Beta-defensin evolution: selection complexity and clues for residues of functional importance

C A M Semple, K Taylor, H Eastwood, P E Barran, J R Dorin

Research output: Contribution to journalArticlepeer-review

Abstract / Description of output

We have examined the evolution of the genes at the major human beta-defensin locus and the orthologous loci in a range of other primates and mammals. For the first time, these data allow us to examine selective episodes in the more recent evolutionary history of this locus as well as in the ancient past. We have used a combination of maximum-likelihood-based tests and a maximum-parsimony-based sliding window approach to give a detailed view of the varying modes of selection operating at this locus. We provide evidence for strong positive selection soon after the duplication of these genes within an ancestral mammalian genome. During the divergence of primates, however, variable selective pressures have acted on beta-defensin genes in different evolutionary lineages, with episodes of both negative and, more rarely, positive selection. Positive selection appears to have been more common in the rodent lineage, accompanying the birth of novel rodent-specific beta-defensin gene clades. Sites in the second exon have been subject to positive selection and, by implication, are important in functional diversity. A small number of sites in the mature human peptides were found to have undergone repeated episodes of selection in different primate lineages. Particular sites were consistently implicated by multiple methods at positions throughout the mature peptides. These sites are clustered at positions that are predicted to be important for the function of beta-defensins.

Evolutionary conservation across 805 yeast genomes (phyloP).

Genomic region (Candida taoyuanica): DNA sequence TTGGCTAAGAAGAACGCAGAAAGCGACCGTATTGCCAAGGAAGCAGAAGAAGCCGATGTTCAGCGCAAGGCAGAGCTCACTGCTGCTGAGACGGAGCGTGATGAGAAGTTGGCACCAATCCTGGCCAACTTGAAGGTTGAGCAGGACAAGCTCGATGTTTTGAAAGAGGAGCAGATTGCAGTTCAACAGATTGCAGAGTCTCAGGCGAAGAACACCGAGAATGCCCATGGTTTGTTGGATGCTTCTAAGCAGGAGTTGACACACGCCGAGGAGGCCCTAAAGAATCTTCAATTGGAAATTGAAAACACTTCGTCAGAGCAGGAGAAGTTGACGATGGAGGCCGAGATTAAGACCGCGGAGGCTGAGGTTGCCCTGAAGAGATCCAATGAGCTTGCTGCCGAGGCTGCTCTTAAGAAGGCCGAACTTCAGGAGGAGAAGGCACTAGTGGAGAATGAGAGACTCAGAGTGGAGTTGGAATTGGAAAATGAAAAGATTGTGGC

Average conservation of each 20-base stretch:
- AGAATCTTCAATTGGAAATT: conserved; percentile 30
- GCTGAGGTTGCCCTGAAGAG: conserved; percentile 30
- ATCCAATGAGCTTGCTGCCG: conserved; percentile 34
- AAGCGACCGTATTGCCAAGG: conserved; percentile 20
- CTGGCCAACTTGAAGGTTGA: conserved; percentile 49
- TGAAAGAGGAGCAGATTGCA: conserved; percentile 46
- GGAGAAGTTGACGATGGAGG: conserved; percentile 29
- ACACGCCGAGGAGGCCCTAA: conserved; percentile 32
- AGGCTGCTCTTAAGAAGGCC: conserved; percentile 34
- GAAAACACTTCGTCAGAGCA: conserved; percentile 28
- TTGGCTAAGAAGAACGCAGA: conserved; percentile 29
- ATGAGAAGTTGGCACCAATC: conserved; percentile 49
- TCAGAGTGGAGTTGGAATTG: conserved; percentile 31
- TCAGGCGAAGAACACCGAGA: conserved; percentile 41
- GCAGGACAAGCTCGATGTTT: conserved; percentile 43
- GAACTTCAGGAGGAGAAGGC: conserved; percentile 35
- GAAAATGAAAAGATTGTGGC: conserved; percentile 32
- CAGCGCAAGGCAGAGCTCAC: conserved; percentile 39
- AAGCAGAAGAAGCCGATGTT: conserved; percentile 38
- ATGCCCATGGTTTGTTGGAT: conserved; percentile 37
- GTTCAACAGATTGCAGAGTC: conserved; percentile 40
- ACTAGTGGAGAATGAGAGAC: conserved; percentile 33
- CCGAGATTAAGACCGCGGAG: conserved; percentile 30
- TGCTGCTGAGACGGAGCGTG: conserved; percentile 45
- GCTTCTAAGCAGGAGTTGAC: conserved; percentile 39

Original languageEnglish
Pages (from-to)257-62
Number of pages6
JournalBiochemical Society Transactions
Issue numberPt 2
Publication statusPublished - 2006


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